Road Trip 3

Over the next few months, a short weekend trip to Nashville mutated into a two week odyssey through the southern Appalachian Mountains.

“How did this happen?” you ask. Simple. I looked at a map. “The route is lined with National Parks!” I said. “How could I be so close and not visit them – all of them?”

“What could go wrong?”

Day 1: Fog in Shenandoah National Park

Day 1: Our first view of the journey, fog in Shenandoah National Park.

Famous last words from a road-trip neophyte. Not knowing any better, I hatched a plan that Don charitably termed “ambitious.” He threw caution to the wind, however, and joined me on the road. Luckily for me, he single-handedly rescued the trip from the brink of disaster. The expedition turned out to be challenging and rewarding, full to the brim of new vistas and new adventures.

Day 2: On top of the world, young and naive. Shenandoah National Park.

Day 2: On top of the world, young and naive. Shenandoah National Park.

In the coming weeks, the Wild Edge will explore our unlikely little junket in depth. For now, some highlights:

Don and I drove 2,396.9 miles through five states in 15 days.

Day 4: Nashville, TN. The three graduating seniors of the Vanderbilt Melodores perform. (From left) My cousin Ted, Dan and Augie.

Day 4: Nashville, TN. The three graduating seniors of the Vanderbilt Melodores perform. My cousin Ted, Dan and Augie.

I visited with 10 relatives, and finally saw my cousin Ted perform.

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Day 5: Laurel Falls, Great Smoky Mountains National Park.

Don proudly ushered me through the ancient Greek Parthenon – in Nashville.

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Day 6: Overlooking Cades Cove, Great Smoky Mountains National Park.

We visited three National Parks in as many states.

Day 7: Wildflowers along Newfound Gap Road, Great Smoky Mountains National Park

Day 7: Wildflowers along Newfound Gap Road, Great Smoky Mountains National Park.

We saw six waterfalls and countless wildflowers.

Day 8: Bryson City, NC. The view from our cabin on the edge ofGreat Smoky Mountains National Park.

Day 8: Bryson City, NC. The view from our cabin on the edge of Great Smoky Mountains National Park.

We toured a Cherokee museum and a casino, and walked across a dam.

Day 9: Juney Whank Falls, Great Smoky Mountains National Park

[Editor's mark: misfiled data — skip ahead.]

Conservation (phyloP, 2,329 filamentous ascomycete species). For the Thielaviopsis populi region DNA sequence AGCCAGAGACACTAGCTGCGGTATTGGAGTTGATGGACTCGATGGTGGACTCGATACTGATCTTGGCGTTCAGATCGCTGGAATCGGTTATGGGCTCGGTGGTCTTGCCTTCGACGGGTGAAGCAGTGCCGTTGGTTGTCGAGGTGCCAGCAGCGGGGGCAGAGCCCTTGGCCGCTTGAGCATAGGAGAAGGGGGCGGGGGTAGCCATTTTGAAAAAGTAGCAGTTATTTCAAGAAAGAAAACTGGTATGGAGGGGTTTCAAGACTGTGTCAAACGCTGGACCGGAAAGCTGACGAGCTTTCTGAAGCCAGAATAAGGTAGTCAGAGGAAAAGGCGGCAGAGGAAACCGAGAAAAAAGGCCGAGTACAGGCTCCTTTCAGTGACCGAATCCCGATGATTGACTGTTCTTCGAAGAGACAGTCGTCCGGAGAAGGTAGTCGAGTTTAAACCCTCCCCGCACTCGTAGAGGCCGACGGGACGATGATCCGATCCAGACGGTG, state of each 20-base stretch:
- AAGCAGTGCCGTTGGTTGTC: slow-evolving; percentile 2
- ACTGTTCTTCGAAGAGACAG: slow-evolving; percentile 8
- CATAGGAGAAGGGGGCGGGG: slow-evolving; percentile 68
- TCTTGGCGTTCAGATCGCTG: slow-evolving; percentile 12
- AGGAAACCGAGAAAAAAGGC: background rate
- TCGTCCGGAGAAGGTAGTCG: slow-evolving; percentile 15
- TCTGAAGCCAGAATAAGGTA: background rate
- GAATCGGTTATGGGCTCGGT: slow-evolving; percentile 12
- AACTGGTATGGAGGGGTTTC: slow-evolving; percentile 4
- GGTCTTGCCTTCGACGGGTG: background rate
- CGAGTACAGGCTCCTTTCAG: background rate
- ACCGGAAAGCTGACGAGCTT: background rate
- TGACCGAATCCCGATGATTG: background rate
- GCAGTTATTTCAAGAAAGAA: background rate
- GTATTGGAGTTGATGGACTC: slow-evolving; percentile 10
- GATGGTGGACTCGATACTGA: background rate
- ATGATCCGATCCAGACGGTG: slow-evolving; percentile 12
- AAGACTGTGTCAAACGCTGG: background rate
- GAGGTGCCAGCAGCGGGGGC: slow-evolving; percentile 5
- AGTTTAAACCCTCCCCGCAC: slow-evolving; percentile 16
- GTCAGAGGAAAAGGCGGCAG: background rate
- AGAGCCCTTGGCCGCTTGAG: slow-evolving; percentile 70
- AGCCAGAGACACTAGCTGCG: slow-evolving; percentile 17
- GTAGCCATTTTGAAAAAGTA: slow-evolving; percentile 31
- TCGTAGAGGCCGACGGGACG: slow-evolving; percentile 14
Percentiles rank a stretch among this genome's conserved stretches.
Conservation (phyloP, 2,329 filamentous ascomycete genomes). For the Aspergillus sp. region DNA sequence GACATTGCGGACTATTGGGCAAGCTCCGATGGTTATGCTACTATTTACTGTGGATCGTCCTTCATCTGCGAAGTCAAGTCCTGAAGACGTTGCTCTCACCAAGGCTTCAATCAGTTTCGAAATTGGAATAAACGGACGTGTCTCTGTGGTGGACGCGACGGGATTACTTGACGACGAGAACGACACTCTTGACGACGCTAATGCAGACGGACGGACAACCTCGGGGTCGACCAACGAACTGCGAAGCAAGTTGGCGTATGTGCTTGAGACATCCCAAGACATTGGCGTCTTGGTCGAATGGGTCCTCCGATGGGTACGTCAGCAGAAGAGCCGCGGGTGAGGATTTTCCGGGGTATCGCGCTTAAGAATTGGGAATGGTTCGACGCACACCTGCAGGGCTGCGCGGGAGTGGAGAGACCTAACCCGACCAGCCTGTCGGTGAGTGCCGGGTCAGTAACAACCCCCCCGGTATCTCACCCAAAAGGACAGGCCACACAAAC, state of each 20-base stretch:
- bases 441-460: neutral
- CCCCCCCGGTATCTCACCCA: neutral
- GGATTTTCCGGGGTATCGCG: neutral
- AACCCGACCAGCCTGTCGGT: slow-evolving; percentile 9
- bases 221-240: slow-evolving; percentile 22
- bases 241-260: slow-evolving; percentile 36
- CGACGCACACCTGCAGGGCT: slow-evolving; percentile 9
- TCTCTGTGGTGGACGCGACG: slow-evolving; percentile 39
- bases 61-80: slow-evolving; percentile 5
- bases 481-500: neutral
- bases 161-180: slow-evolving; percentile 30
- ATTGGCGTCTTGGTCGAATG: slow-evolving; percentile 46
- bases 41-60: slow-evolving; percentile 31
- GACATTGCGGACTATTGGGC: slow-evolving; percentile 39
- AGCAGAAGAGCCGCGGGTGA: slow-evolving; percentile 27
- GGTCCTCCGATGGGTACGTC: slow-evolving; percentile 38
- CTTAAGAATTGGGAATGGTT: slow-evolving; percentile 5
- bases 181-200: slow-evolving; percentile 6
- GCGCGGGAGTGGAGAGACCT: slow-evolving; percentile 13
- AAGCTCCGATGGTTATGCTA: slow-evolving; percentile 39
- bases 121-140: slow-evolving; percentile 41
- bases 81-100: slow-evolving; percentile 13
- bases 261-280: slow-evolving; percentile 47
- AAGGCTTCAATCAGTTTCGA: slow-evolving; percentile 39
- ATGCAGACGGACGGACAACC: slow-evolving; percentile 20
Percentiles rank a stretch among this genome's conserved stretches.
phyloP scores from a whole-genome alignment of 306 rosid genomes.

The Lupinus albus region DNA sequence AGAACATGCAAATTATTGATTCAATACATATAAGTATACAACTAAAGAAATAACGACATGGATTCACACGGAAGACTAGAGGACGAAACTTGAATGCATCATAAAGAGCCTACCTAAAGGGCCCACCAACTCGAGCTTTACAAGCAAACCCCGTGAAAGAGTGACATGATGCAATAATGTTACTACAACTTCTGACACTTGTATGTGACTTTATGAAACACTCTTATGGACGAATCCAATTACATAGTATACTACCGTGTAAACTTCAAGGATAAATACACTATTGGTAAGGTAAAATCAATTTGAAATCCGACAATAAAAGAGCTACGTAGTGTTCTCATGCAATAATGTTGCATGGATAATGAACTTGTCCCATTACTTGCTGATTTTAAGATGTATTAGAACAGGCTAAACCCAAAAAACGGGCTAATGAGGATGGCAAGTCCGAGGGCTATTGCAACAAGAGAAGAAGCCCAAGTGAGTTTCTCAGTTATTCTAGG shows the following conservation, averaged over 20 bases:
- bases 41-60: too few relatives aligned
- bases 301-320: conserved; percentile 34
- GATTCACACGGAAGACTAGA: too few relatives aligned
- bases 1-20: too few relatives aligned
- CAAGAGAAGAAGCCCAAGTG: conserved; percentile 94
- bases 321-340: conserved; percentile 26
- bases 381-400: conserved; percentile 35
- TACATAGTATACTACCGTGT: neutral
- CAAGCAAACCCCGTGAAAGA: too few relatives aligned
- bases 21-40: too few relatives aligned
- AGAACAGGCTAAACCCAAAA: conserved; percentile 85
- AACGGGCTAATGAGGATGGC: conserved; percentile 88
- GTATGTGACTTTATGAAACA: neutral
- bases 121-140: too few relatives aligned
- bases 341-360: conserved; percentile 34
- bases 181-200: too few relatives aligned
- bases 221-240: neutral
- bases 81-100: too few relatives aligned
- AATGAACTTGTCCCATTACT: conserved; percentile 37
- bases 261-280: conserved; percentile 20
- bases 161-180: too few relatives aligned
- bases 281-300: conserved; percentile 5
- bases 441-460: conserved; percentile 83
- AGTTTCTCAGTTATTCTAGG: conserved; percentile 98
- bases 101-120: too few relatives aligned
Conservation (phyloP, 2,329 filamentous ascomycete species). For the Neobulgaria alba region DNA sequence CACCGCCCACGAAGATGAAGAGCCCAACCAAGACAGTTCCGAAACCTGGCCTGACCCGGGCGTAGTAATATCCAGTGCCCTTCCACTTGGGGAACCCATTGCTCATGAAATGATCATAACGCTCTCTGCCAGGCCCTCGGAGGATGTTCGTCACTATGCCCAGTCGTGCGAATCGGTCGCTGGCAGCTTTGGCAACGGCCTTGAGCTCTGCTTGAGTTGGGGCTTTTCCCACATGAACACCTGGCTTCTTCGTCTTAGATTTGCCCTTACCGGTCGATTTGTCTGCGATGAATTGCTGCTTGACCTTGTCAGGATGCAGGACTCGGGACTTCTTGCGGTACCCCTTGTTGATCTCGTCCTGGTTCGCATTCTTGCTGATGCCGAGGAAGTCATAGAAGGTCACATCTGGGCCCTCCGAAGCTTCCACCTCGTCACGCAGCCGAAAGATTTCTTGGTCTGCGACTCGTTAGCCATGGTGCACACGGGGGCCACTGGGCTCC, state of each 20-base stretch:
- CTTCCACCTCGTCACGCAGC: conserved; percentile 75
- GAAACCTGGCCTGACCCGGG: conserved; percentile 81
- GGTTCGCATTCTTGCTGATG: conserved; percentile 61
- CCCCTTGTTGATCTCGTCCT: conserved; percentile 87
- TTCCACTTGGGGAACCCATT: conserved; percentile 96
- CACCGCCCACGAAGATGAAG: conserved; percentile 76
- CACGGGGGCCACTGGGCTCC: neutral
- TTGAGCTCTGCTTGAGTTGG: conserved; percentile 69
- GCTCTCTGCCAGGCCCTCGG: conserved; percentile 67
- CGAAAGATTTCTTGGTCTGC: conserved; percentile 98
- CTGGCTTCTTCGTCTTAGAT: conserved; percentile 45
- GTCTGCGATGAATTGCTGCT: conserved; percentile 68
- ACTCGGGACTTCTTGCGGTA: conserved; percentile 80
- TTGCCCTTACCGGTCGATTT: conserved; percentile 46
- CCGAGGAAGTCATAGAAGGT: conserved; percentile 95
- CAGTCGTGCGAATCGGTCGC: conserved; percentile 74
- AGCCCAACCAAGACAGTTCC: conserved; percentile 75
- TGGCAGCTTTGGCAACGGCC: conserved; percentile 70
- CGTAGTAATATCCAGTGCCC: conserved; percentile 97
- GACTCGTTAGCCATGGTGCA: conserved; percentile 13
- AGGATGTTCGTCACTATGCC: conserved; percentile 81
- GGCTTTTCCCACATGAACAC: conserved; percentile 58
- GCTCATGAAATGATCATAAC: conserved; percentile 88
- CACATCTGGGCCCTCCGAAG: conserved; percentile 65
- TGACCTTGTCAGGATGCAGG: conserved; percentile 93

Day 9: Juney Whank Falls, Great Smoky Mountains National Park.

We hiked through old growth forests, grassy balds and boreal forests.

Day 10: Atop Clingman's Dome, Great Smoky Mountains National Park

Day 10: Atop Clingman’s Dome, Great Smoky Mountains National Park.

We walked to the summits of the two highest peaks east of the Mississippi.

Day 11: On the Blue Ridge Parkway

Day 11: On the Blue Ridge Parkway.

We observed 3 salamanders, 11 elk and (Yes! FINALLY!) 5 black bears.

Day 12: En route to Mt. Mitchell, the Blue Ridge Parkway

Day 12: En route to Mt. Mitchell, at the edge of the Blue Ridge Parkway.

We got rained on for nine of the fifteen days. And don’t even get me started about the fog.

Day 13: Mabry Mill, the Blue Ridge Parkway

Day 13: Mabry Mill, along the Blue Ridge Parkway.

We came home tired of cars, tired of fast food, tired of hotels, and just plain tired. The weather was a disappointment, the trees weren’t green yet, and the bears weren’t close enough. I’d set my expectations way too high, and things didn’t always go according to plan.

Day14: Back in Shenandoah National Park, older and wiser.

Day 14: Back in Shenandoah National Park, older and wiser. Still on top of the world.

But in the process, Don and I learned a lot about the Appalachian Mountains, I learned a lot about myself, and we came home with lots of good memories.

And you can’t ask for anything more than that.

Day 15: Last vista of the trip. The Shenandoah River, from Shenandoah National Park.

Day 15: Last vista of the trip. The Shenandoah River, from Shenandoah National Park.